Quotes & Questions
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"Remember, when we talk about the survival of the fittest, it's all about context. Sure, the lion is the undisputed king of the jungle, but airdrop him into Antarctica, and he's just a penguin's bitch."

- Dennis Miller

Blog Entry CommentsComments: 3 (Last: Gyminy · 2/14/12 8:50 PM)

"Confusing monogamy with morality has done more to detroy the conscience of the human race than any other error." -- George Bernard Shaw

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"Flow with whatever is happening and let your mind be free. Stay centered by accepting whatever you are doing. This is the ultimate." -- Chuang Tzu

Blog Entry CommentsComments: 2 (Last: Gyminy · 2/6/12 3:30 PM)

“I swore never to be silent whenever and wherever human beings endure suffering and humiliation. We must always take sides. Neutrality helps the oppressor, never the victim. Silence encourages the tormentor, never the tormented.” - Elie Wiesel

Blog Entry CommentsComments: 1 (Last: Gyminy · 2/4/12 9:33 PM)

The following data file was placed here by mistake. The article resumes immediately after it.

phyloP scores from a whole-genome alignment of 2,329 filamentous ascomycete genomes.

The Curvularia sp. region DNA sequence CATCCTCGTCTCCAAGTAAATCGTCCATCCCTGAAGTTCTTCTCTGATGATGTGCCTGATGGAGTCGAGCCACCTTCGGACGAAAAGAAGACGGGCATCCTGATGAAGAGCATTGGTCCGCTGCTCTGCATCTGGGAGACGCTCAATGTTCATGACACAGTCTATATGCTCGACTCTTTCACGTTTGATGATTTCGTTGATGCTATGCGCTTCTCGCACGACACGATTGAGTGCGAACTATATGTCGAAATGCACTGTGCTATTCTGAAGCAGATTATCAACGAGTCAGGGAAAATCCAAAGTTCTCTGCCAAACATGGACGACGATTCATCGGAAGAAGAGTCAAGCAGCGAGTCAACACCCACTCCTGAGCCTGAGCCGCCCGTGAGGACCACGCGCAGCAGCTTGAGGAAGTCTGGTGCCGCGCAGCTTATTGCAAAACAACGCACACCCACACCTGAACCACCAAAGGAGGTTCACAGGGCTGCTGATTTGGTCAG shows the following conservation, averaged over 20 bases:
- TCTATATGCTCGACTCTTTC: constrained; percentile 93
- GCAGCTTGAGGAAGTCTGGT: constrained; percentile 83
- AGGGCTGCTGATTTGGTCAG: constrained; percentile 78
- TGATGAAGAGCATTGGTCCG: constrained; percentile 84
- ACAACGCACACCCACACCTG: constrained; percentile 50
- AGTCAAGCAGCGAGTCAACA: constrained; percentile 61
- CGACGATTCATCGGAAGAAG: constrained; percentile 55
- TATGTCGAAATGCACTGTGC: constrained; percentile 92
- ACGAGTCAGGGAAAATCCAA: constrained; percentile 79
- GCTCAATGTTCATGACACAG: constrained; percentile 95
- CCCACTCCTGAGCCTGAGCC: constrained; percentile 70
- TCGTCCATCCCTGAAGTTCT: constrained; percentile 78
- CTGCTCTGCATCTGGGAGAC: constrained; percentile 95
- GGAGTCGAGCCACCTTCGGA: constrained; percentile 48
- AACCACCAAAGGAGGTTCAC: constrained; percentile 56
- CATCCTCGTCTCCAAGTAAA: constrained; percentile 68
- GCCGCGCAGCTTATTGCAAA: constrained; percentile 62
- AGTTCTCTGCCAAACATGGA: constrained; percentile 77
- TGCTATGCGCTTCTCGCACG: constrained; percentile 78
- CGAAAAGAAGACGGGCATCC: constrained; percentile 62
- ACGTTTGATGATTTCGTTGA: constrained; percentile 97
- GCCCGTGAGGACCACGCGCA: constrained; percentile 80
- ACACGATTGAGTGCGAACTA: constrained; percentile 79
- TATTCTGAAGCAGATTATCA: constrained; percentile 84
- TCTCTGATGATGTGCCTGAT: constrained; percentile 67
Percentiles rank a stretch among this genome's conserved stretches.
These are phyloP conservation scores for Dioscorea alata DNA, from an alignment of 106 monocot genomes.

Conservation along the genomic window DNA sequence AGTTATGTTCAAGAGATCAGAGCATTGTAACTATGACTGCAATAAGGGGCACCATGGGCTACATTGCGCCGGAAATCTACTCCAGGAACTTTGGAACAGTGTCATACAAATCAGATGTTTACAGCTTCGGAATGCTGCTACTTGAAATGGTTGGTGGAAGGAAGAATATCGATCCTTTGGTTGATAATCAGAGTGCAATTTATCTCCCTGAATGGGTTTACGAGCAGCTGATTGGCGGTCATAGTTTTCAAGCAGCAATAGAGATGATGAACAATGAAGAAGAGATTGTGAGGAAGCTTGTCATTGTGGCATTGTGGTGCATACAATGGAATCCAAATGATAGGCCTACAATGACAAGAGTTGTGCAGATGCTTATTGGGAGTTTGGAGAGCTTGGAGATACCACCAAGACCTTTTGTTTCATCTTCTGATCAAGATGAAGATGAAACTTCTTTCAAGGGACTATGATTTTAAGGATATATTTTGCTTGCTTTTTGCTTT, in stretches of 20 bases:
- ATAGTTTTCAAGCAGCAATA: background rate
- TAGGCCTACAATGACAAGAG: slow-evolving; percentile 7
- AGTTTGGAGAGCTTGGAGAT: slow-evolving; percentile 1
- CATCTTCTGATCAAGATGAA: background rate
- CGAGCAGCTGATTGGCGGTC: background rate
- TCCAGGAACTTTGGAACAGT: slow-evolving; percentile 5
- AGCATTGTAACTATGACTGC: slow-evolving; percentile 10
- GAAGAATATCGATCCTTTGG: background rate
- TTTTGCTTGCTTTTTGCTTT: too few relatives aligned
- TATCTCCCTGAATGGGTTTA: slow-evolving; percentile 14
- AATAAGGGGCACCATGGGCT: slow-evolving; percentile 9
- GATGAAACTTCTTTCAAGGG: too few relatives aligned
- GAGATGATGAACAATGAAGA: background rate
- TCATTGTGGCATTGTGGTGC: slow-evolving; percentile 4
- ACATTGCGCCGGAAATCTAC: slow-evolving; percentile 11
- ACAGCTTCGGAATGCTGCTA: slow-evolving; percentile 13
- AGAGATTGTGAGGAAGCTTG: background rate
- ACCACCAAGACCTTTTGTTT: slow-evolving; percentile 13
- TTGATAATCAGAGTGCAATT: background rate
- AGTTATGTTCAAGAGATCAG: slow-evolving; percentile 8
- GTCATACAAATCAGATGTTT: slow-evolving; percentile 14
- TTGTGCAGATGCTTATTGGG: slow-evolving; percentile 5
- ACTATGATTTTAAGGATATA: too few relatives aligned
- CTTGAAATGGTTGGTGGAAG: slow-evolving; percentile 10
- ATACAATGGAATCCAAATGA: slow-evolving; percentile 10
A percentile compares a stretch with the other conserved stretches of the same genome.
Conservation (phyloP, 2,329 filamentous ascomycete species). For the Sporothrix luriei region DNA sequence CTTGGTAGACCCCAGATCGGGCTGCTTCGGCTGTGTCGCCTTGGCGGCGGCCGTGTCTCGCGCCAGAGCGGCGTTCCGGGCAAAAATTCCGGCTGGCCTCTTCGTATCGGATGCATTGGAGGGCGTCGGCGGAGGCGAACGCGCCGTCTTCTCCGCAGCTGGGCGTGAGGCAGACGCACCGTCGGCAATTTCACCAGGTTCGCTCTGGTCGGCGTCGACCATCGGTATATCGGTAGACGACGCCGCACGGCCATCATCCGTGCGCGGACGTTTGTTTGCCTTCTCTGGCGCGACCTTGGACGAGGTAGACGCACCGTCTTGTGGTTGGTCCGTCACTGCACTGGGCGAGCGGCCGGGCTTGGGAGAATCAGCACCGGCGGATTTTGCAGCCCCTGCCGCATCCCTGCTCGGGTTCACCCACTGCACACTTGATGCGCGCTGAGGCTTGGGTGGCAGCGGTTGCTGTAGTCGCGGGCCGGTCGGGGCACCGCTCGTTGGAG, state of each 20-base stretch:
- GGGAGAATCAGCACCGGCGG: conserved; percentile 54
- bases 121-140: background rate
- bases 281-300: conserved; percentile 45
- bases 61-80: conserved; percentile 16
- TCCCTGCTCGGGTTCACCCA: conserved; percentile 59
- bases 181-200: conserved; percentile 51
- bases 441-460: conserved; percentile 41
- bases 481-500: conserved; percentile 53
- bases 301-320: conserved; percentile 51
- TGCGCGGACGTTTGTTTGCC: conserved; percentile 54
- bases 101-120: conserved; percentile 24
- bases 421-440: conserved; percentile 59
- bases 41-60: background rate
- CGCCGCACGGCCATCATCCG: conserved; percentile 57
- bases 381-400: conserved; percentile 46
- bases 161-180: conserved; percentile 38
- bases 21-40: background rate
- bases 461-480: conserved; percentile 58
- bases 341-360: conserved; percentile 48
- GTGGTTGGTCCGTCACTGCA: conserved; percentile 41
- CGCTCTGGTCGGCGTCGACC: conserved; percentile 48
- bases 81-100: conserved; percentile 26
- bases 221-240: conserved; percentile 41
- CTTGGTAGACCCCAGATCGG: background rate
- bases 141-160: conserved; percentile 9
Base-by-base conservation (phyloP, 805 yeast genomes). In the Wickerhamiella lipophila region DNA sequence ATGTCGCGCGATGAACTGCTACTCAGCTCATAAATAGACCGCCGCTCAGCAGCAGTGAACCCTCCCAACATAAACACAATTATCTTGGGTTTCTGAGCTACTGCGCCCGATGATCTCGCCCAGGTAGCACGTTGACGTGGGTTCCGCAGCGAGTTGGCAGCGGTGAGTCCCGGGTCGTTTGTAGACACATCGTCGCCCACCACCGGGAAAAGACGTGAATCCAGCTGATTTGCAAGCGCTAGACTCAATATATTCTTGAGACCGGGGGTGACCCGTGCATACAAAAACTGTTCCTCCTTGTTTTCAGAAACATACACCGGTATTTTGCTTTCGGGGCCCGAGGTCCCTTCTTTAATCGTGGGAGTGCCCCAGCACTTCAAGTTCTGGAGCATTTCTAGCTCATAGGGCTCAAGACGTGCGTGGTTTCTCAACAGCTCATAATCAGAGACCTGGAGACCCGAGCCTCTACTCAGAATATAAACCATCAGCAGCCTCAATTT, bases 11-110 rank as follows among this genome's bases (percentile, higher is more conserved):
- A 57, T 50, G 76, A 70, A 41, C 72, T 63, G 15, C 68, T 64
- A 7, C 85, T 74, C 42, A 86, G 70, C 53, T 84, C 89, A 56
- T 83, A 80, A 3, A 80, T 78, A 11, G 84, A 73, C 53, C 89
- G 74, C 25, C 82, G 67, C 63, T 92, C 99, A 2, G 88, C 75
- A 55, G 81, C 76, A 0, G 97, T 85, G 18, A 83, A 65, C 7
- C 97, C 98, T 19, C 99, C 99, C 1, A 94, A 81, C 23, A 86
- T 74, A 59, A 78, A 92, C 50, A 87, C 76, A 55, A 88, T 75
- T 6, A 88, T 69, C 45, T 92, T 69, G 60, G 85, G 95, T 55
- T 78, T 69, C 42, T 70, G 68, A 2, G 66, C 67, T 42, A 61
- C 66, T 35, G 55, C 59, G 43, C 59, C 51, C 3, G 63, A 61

"God is really only another artist. He invented the giraffe, the elephant and the cat. He has no real style, He just goes on trying other things." -- Pablo Picasso

Blog Entry CommentsComments: 2 (Last: Gyminy · 1/30/12 3:28 PM)

"You can't use up creativity. The more you use, the more you have." -- Maya Angelou

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"Hope has two beautiful daughters. Their names are anger and courage; anger at the way things are, and courage to see that they do not remain the way they are." -- St. Augustine

Blog Entry CommentsComments: 2 (Last: Five Bucks a Buffalo · 1/16/12 4:12 PM)

"It’s a helluva start, being able to recognize what makes you happy."
~Lucille Ball


I love this quote. It distills happiness down to the basics. I think it's easy to run after happiness without really thinking about what makes one happy (as opposed to the things that merely gratify or satiate on a temporary basis).


So... what makes me happy? I think I'm going to give that some more thought, because I think Lucille was right on the money about this one.


What makes you happy?

Blog Entry CommentsComments: 3 (Last: Gyminy · 1/16/12 4:43 PM)

Children will not remember you for the material things you provided but for the feeling that you cherished them.

Richard L Evans

Blog Entry CommentsComments: 1 (Last: Lori · 12/2/11 9:16 AM)

"If I can't dance I don't want to be in your revolution"

Emma Goldman (1869-1940)